This week saw star guests and fashion royalty descend on New York for the Costume Institute Gala, known as the Met Ball, fashion’s smartest party celebrating the annual opening of the Metropolitan Museum’s fashion exhibition. The congregation of high fashion at one of the world’s largest and finest art museums got us thinking about the relationship between fashion and fine art…
This year the red carpet leading up to the Metropolitan Museum was studded with safety pins, spikes and leather as celebrity guests embraced the exhibition theme ‘Punk: Chaos to Couture’. The exhibition examines punk’s impact on high fashion from the movement’s birth in 1970 through to its continuing influence today. The punk movement was itself fuelled by artistic developments such as Dada and Postmodernism and had an equally powerful influence on fine art with artists such as Jamie Reid embracing the anti-establishment aesthetic. Punk is the perfect example of the long-established mutually stimulating relationship between art and fashion.
There are many great examples of fashion designers taking inspiration directly from visual artists. At New York fashion week last year Ronaldus Shamask, the 1987 Council of Fashion Designers of America menswear winner, reinterpreted Dutch De Stijl painter Piet Monderian’s minimalist grid-based art for the look that closed his runway show. Bill Gayton, creative director of the John Galliano label, has said illustrator Aubrey Beardsley’s drawings directly informed his collection. The romanticism of his sweeping dresses featured the same layered ruffles as Beardsley’s illustrations for the Aristophanes play ‘Lysistrata’
Fashion continues to find inspiration in fine art from Medieval Art to Impressionism, Cubism, Abstract Expressionism and Street Art. Fashion designer Jean-Charles de Castelbajac turned to the Pre-Raphaelites when recently designing his Fall/Winter 2013 collection. The French designer is known for reappropriating historic paintings into his clothing and for this collection he chose two classic paintings by one of the founders of the Pre-Raphaelite Brotherhood, John Everett Millais. Here you can see his 1851 painting ‘The Bridesmaid’ directly printed onto the material of a flowing caftan-style gown and ‘Ophelia’ (1851-1852) on the pleated silk of sophisticated skirts and dresses.
Gabriele Colangelo, from the recently born-again Italian label Genny, said that Georgia O’Keefe’s orchids influenced his fall collection. You can certainly see a correlation between this deep purple dress and O’Keefe’s 1926 painting ‘Black Iris’. The influence Abstract Expressionist Franz Kline is clearly reflected in Albert Kriemler’s latest collection for the Swiss fashion house Akris, whilst American designer Daisuke Obana has been inspired by more contemporary art. He has been so inspired by Street Art and Banksy in particular, “I got inspired by him a lot”, that he emulated the exact ensemble worn by the bouquet bomber for his spring 2013 collection.
The History of Art in Fashion
Here are our favourite examples of art from across the ages inspiring 21st century fashion design:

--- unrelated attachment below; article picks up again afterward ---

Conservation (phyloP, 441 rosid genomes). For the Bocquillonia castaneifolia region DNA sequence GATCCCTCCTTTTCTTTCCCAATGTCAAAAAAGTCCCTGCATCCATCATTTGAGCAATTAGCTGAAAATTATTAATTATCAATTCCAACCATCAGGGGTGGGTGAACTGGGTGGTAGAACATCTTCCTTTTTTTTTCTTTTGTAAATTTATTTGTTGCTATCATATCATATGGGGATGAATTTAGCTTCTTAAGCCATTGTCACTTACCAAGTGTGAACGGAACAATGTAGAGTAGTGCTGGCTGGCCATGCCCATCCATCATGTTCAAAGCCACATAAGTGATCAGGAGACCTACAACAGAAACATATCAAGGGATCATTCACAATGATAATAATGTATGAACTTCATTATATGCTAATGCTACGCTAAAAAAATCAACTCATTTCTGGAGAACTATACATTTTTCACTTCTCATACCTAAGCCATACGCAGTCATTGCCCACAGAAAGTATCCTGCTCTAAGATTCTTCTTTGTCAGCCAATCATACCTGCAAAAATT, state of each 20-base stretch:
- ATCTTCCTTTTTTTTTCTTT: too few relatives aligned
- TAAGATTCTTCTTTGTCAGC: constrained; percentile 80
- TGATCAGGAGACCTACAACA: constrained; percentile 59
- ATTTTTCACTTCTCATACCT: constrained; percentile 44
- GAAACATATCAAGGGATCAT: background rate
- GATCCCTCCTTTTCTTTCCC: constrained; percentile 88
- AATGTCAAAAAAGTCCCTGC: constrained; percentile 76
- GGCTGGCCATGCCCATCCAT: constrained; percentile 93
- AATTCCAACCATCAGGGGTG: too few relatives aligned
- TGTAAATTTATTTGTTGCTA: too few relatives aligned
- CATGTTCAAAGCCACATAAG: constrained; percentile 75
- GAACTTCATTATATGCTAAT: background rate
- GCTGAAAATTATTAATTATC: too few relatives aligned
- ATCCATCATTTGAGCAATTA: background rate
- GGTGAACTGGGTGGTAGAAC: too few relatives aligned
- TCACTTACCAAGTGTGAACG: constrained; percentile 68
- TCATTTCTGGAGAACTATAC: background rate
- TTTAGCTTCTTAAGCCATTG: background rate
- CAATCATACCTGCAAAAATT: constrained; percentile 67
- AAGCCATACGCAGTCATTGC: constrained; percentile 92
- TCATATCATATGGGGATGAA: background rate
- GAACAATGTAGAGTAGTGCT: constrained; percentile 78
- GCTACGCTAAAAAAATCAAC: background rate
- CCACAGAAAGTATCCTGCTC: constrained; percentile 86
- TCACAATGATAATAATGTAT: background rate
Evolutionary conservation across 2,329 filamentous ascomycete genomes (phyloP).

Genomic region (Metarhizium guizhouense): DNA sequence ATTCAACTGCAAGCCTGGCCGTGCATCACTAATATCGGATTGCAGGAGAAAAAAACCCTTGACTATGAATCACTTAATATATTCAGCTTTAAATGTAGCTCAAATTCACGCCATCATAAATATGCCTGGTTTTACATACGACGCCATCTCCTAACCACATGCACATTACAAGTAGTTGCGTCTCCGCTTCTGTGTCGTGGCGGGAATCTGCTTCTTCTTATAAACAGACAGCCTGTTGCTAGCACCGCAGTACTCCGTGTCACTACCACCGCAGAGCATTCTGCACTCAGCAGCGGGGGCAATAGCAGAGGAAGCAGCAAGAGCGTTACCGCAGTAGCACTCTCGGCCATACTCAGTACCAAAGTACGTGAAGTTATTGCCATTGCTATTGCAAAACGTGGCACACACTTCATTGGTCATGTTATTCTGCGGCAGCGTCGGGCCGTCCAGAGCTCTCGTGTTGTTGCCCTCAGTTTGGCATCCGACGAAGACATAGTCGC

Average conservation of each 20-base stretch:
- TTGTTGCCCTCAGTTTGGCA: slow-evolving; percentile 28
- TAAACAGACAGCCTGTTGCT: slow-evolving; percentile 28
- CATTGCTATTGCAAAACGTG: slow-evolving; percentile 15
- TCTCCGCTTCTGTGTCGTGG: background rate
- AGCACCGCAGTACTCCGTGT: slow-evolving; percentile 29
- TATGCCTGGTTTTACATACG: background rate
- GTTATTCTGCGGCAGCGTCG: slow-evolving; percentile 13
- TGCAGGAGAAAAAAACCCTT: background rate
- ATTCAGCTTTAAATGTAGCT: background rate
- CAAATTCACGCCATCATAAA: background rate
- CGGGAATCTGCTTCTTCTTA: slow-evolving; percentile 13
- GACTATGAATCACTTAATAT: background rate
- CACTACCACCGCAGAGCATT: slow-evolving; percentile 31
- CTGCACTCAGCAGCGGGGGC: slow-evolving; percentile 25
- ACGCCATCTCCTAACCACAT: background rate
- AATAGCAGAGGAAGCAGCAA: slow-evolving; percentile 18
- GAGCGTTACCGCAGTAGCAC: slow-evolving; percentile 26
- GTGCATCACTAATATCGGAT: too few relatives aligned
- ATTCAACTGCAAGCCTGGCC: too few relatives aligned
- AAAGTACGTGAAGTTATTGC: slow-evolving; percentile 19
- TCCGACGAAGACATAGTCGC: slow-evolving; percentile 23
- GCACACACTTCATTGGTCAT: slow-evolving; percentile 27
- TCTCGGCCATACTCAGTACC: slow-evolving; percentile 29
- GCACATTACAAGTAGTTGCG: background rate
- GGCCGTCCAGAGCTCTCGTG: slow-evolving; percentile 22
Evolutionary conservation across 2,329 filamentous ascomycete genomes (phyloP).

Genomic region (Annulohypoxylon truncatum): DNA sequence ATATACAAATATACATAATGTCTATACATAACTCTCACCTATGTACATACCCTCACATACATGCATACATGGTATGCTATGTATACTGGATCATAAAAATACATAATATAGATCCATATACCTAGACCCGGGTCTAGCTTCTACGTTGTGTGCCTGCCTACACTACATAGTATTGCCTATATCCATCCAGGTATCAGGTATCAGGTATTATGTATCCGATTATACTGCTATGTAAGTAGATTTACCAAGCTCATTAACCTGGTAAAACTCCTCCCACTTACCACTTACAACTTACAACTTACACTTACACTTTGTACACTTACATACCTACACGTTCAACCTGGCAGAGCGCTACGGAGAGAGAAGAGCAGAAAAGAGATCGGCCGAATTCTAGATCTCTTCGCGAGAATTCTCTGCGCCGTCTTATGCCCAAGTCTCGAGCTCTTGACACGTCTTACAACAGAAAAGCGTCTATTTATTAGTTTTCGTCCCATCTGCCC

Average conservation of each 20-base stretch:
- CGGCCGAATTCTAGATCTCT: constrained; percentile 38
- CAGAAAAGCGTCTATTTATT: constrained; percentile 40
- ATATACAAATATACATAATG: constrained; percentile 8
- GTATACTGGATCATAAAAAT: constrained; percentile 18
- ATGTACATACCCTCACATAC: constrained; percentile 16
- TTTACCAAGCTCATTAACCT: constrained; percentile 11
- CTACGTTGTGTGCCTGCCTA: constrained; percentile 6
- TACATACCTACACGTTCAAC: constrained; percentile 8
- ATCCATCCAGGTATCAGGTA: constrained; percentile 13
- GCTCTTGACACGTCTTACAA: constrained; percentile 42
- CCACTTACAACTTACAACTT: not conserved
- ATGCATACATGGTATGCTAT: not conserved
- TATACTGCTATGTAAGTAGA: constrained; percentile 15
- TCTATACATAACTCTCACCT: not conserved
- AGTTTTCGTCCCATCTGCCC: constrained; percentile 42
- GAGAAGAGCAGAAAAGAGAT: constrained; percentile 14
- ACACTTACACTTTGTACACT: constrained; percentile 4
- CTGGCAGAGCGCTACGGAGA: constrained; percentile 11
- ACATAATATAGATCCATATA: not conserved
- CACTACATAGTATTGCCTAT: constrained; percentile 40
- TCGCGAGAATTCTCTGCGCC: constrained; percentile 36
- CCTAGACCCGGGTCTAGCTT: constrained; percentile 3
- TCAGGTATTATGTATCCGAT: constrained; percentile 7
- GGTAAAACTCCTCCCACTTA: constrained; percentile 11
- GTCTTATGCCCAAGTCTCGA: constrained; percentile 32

Mosaic from the Monreale Cathedral, c. 1170 and Dolce and Gabbana, 2013
Queen Elizabeth, c. 1592 and Alexander McQueen, 2013
17th-century Ruff in 'Two Sisters' by Cornelis de Vos, c.1615 and Valentino, F/W 2013
Katsushika Hokusai, c. 1830-32 and John Galliano for Christian Dior, 2007
Vase with 12 Sunflowers by Vincent van Gogh, 1888 and Rodarte S/S 2013
Gustav Klimt, 1901 and L'Wren Scott, 2013
Man Ray, 1924 and Jean Charles de Castelbajac, 2011
Keith Haring, 1978 and Nicholas Kirkwood, 2011
It’s not only the fashion designers taking inspiration from fine artists. Fashion magazines, photographers and editors have long turned to fine art for their editorial content. Artists such as Salvador Dali and Barbara Kruger have been invited to direct and even shoot fashion spreads and there are dozens of brilliant photo shoots replicating famous paintings by masters such as Vermeer, Gustav Klimt, and Roy Lichtenstein.
Hans Memling’s ‘Virgin and Child’ (1475), The Face (1997). Photo by Michael Sanders
Youth-culture magazine ‘The Face’ paid homage to Han Memling’s Renaissance painting with a dash of irony as model Devon Aolki holds a disturbing plastic doll in place of baby Jesus.
Gustav Klimt’s ‘The Kiss’ (1907-1908), Harper’s Bazaar, February 2002. Photo by Patrick Demarchelier
Photographer Patrick Dermachelier recreated Klimt’s most famous painting, ‘The Kiss’, for an art-inspired editorial for ‘Harper’s Bazaar’ in 2002. Gustav Klimt’s portraits of society women and bohemians frequently featured fantastic clothing so his paintings transform into the fashion shoots with ease and beauty.
John Singer Sargent ‘Madame X’ (1884), Vogue 1999, Nicole Kidman by Steven Meisel
The controversial and widely known John Singer Sargent portrait, 'Madame X', maintains its intrigue and mystery till this day. The once fallen strap to be later repainted in its rightful position continues to fascinate viewers and has been the subject of multiple recreations. In 1999, Steven Meisel recreated the portrait with Nicole Kidman wearing Oscar de la Renta for Vogue's June issue.
Here are more of our favourite fine art fashion shoots –
It seems as though fashion and fine art are true allies in creativity, colour and composition. Jonathan Jones in the Guardian recently wrote, “Today’s soft border between art and fashion would come as no surprise to great artists of the past. Artists have been fascinated by fashion for as long as people have cared about clothes.” Fashion is evidently equally fascinated by fine art.